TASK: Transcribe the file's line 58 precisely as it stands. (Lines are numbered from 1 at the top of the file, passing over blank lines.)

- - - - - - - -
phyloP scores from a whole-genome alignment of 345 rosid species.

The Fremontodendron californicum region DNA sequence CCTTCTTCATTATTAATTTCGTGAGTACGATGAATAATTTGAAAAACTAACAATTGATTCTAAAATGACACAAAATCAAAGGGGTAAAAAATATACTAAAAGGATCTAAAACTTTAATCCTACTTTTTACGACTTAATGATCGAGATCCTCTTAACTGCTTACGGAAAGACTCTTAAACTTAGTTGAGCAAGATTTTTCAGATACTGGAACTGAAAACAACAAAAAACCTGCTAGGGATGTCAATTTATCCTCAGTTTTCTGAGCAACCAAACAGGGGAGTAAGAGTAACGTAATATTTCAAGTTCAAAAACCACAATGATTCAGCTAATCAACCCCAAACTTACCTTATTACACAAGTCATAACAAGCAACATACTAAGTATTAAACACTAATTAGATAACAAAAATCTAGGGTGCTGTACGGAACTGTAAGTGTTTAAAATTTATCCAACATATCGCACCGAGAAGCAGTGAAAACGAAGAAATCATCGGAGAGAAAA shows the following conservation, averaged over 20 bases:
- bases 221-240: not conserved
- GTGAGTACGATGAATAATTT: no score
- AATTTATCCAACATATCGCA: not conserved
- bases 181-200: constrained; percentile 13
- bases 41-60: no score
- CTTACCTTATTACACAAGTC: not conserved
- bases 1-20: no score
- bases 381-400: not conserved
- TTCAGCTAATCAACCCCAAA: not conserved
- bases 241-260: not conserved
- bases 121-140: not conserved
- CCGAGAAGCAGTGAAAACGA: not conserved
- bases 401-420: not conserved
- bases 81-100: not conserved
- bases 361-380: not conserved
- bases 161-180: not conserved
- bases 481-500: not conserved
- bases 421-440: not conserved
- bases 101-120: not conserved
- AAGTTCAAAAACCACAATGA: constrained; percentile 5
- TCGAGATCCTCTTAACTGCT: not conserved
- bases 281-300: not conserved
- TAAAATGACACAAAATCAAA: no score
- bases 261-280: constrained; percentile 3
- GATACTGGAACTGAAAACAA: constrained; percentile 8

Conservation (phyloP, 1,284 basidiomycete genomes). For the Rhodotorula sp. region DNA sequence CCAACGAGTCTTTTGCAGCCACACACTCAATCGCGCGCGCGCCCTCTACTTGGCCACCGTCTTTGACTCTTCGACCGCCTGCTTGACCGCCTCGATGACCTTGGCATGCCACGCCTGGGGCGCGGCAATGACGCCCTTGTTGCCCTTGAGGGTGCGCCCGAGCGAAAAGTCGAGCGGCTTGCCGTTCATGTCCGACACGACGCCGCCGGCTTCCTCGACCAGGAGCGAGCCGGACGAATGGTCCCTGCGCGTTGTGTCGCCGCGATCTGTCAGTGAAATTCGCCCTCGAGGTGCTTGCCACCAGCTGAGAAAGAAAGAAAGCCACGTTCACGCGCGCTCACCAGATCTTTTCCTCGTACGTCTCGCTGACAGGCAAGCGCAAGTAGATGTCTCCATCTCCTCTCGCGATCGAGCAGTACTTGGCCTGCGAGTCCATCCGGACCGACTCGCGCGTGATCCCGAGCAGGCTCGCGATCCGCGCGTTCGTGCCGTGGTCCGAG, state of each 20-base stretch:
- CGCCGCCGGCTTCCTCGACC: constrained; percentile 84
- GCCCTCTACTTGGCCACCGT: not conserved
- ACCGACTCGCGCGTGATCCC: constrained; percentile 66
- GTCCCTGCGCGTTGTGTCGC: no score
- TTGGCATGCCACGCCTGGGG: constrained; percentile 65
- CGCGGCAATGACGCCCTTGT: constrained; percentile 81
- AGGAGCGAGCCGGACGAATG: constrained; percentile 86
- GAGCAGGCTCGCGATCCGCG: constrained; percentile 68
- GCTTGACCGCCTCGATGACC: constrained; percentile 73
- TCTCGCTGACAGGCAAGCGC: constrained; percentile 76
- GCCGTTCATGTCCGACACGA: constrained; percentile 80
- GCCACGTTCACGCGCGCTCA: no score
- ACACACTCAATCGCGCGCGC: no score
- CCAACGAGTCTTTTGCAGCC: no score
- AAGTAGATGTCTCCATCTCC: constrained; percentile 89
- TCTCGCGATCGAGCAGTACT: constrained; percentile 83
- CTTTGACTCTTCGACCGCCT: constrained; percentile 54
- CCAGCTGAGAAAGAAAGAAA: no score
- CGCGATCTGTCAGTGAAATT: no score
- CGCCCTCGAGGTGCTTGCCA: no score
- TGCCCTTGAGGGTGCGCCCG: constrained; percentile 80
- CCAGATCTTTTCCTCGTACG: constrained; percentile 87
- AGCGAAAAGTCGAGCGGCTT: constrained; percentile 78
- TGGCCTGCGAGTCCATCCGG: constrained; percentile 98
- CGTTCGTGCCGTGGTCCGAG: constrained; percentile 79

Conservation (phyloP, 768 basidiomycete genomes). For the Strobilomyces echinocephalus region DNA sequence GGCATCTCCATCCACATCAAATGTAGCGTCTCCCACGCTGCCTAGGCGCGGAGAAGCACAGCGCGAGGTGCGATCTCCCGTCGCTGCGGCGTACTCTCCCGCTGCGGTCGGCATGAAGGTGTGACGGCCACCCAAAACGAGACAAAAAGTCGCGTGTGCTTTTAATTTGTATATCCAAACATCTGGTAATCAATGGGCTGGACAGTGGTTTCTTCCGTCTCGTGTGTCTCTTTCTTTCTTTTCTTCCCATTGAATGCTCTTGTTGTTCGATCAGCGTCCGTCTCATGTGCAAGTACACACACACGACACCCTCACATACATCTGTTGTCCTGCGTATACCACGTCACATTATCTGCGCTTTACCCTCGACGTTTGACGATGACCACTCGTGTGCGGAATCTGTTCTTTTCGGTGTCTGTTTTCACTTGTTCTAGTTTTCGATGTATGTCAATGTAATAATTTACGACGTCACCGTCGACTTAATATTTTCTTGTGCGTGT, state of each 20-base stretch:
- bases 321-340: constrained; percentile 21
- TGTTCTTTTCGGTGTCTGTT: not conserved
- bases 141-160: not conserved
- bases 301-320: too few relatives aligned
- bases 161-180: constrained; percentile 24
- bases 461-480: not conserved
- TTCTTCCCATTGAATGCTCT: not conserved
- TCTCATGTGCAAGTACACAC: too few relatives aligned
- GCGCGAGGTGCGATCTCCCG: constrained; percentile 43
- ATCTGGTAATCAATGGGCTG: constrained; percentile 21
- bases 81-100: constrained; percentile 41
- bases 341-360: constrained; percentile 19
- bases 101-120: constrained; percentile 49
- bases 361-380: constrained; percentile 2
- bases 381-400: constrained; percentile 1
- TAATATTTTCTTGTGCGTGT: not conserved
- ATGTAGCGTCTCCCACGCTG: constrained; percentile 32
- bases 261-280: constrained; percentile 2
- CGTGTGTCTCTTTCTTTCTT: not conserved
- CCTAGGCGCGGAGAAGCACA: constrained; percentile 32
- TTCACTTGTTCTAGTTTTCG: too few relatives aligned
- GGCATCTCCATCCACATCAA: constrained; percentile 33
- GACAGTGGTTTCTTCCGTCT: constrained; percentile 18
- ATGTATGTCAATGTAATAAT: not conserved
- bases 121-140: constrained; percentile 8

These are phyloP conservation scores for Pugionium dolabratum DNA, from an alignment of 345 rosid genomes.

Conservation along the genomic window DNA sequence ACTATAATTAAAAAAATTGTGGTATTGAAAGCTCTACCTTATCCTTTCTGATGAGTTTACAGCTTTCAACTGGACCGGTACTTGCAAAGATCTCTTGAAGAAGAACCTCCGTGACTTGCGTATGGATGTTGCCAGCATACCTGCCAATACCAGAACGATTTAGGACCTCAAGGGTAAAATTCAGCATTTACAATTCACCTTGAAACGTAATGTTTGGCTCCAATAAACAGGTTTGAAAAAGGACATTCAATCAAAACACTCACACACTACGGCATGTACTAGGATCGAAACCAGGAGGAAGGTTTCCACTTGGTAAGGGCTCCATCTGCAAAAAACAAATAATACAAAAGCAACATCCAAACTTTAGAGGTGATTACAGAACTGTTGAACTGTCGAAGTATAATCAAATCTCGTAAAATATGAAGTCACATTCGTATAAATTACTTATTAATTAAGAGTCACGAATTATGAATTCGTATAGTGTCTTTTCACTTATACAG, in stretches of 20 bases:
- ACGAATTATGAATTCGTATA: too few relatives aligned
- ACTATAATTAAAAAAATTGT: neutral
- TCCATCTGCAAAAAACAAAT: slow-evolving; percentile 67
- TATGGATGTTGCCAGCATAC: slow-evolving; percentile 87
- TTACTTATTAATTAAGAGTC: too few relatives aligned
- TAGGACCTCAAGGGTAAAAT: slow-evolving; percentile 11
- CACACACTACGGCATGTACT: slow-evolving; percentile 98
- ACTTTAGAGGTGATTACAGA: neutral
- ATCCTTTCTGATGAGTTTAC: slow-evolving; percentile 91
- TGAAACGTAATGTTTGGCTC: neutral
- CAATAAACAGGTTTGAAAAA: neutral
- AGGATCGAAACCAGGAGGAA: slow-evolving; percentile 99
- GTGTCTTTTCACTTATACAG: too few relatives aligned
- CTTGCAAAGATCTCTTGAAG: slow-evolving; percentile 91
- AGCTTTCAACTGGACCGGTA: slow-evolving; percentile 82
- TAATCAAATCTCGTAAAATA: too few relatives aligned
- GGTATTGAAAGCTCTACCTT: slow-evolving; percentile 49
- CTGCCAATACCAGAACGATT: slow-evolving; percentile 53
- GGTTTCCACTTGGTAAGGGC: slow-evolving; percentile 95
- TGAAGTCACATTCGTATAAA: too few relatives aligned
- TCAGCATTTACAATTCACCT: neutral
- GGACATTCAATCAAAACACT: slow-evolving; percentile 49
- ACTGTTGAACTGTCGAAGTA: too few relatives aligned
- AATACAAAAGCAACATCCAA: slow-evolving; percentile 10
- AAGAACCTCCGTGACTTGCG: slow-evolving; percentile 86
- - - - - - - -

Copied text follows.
- bases 301-320: too few relatives aligned